In recent years, Frankfurt has become, along with Berlin and Munich, one of Germany’s great dining capitals, with restaurants that offer an array of richly varied cuisines—at predictably steep rices. But there are places where you can to eat well for less. The Apfelwein (apple wine) taverns in Sachsenhausen on the south bank of the Main, tend to serve traditional Hessian dishes such as Rippchen mit Kraut (pickled pork chops with sauerkraut), Haspel (pigs’ knuckles), and Handkäs mit Musik (strong, cheese with vinegar, oil, and chopped onions; not recommended for honeymooners). One condiment unique to Frankfurt is grüne Sosse, a green sauce made from seven herbs and other seasonings, chopped hard-boiled eggs, and sour cream, usually served with boiled eggs, boiled beef (Tafelspitz), or poached fish.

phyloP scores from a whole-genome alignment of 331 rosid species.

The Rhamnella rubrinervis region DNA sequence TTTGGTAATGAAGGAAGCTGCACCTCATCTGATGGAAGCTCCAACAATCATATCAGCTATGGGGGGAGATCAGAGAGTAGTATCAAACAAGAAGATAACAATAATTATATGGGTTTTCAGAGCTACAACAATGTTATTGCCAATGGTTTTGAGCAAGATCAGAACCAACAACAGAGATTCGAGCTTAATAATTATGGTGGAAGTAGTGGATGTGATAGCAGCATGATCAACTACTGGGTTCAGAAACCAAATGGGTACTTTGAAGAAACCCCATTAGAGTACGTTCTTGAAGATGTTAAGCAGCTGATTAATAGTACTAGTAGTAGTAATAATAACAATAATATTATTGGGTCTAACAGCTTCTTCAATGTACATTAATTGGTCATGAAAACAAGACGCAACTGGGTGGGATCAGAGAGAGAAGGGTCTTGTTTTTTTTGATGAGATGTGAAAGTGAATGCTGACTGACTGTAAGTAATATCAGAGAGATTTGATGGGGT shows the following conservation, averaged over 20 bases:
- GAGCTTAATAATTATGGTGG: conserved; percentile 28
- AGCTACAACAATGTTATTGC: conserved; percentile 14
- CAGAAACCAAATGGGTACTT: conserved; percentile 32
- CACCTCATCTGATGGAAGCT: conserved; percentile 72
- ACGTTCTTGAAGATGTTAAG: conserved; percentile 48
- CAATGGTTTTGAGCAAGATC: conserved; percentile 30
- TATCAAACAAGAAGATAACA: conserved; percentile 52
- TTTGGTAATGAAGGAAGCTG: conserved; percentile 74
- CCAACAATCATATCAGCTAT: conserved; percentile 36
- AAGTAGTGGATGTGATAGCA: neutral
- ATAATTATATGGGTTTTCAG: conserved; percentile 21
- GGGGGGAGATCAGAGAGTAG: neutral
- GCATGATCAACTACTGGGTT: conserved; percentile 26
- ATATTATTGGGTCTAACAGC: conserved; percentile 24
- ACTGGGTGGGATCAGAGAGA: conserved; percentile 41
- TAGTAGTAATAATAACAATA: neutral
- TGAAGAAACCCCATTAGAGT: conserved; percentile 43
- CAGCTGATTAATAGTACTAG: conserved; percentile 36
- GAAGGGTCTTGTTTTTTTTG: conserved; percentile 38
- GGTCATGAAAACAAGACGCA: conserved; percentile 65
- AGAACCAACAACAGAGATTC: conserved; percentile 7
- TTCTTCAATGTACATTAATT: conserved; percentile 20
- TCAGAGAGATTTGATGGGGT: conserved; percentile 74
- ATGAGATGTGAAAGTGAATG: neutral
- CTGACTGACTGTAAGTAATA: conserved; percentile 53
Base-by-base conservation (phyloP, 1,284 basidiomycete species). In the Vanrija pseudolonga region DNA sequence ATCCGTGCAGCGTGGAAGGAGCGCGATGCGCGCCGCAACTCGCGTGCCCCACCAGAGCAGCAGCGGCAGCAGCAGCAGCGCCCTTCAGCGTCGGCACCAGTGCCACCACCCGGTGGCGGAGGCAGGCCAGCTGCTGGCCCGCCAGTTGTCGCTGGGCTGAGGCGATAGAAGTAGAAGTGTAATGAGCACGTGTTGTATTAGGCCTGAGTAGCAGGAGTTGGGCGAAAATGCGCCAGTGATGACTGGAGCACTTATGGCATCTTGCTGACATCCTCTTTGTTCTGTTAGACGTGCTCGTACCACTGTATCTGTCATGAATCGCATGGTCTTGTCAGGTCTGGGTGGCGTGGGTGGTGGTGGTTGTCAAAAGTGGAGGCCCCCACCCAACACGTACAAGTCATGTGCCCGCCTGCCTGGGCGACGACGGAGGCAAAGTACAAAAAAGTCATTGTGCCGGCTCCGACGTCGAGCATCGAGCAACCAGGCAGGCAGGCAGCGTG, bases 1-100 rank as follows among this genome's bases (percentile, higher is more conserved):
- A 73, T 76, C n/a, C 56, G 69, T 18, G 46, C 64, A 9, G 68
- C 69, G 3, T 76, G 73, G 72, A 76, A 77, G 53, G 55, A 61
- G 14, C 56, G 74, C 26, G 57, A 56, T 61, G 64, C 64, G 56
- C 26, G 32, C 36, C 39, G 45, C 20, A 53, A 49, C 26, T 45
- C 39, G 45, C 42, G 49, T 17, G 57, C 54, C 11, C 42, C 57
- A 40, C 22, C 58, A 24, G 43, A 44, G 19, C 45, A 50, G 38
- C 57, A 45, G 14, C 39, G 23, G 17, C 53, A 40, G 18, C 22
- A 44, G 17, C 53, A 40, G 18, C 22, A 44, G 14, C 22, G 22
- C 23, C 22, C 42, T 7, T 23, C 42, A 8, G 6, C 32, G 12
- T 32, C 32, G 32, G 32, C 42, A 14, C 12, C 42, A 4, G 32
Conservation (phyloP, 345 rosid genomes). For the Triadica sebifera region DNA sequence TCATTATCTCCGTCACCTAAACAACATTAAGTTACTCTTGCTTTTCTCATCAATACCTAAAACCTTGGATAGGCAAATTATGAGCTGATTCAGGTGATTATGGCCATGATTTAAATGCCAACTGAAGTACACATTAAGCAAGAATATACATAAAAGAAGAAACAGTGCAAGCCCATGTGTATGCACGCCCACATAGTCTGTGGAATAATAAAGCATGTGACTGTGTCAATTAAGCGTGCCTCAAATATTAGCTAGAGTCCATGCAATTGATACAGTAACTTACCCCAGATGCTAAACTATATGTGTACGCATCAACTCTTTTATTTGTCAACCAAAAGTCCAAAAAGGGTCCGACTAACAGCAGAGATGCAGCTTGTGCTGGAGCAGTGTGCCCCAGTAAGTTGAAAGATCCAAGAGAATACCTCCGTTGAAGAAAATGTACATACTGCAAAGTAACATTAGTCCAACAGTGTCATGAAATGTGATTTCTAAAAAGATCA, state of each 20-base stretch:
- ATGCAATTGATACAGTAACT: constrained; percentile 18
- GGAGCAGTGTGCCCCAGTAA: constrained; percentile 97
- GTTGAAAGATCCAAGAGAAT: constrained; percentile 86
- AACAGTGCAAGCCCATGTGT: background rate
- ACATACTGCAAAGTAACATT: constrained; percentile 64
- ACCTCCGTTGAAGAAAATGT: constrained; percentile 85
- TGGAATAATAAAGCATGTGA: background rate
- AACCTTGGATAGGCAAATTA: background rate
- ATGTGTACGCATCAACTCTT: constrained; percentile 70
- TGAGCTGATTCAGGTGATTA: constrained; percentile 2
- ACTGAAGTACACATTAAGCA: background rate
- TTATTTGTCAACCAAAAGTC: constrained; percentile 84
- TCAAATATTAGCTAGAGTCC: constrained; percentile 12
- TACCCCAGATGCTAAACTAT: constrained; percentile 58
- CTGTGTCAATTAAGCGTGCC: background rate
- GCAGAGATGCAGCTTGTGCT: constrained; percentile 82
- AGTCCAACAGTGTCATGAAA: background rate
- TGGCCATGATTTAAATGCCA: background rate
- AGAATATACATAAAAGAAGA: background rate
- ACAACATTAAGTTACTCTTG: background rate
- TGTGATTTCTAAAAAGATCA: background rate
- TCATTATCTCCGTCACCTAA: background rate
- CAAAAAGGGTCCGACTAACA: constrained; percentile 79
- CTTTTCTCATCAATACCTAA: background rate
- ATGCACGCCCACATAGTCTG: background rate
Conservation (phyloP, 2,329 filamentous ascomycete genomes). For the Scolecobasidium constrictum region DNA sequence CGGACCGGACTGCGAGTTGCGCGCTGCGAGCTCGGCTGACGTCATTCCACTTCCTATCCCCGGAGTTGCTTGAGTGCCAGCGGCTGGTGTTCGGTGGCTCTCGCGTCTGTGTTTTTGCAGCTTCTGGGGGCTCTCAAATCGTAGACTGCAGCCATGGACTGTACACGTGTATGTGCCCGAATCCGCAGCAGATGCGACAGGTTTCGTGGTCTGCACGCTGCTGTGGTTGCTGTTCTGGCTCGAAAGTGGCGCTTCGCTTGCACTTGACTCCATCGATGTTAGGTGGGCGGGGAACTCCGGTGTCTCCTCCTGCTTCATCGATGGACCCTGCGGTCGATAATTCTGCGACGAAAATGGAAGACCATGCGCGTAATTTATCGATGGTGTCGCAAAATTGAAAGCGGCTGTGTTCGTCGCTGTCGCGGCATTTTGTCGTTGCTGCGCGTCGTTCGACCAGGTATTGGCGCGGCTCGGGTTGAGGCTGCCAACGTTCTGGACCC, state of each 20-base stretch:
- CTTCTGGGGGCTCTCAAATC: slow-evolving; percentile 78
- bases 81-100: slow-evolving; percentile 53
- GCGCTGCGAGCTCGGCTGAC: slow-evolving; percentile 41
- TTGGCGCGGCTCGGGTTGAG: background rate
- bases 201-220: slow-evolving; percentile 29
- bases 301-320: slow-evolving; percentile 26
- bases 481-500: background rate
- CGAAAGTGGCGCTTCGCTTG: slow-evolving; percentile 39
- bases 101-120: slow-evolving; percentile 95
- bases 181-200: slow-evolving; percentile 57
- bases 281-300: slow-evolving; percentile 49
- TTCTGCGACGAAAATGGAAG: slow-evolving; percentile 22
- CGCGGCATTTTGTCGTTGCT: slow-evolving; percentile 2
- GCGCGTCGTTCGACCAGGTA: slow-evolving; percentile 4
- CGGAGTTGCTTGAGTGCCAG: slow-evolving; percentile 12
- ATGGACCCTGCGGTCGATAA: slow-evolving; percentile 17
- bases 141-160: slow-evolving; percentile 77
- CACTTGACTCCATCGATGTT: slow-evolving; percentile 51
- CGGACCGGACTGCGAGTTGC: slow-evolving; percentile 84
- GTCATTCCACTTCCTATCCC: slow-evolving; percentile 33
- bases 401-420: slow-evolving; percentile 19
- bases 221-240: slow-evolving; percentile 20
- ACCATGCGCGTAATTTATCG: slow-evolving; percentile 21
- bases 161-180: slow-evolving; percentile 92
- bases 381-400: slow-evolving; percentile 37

Frankfurter versus Hot Dog
In Sachsenhausen and taverns around the city, real Frankfurters, smoked sausages made from pork and spices, are almost always on the menu. The oldest-known recipe dates from 1487. The local product has been labeled “genuine Frankfurt sausage” since about 1900 to distinguish it from the American hot dog (hot dogs are for sale in Frankfurt, too, but always under the name “hot dog”). Unlike hot dogs, Frankfurters are long, skinny, and always served in pairs; like all German sausages, they contain no fillers.
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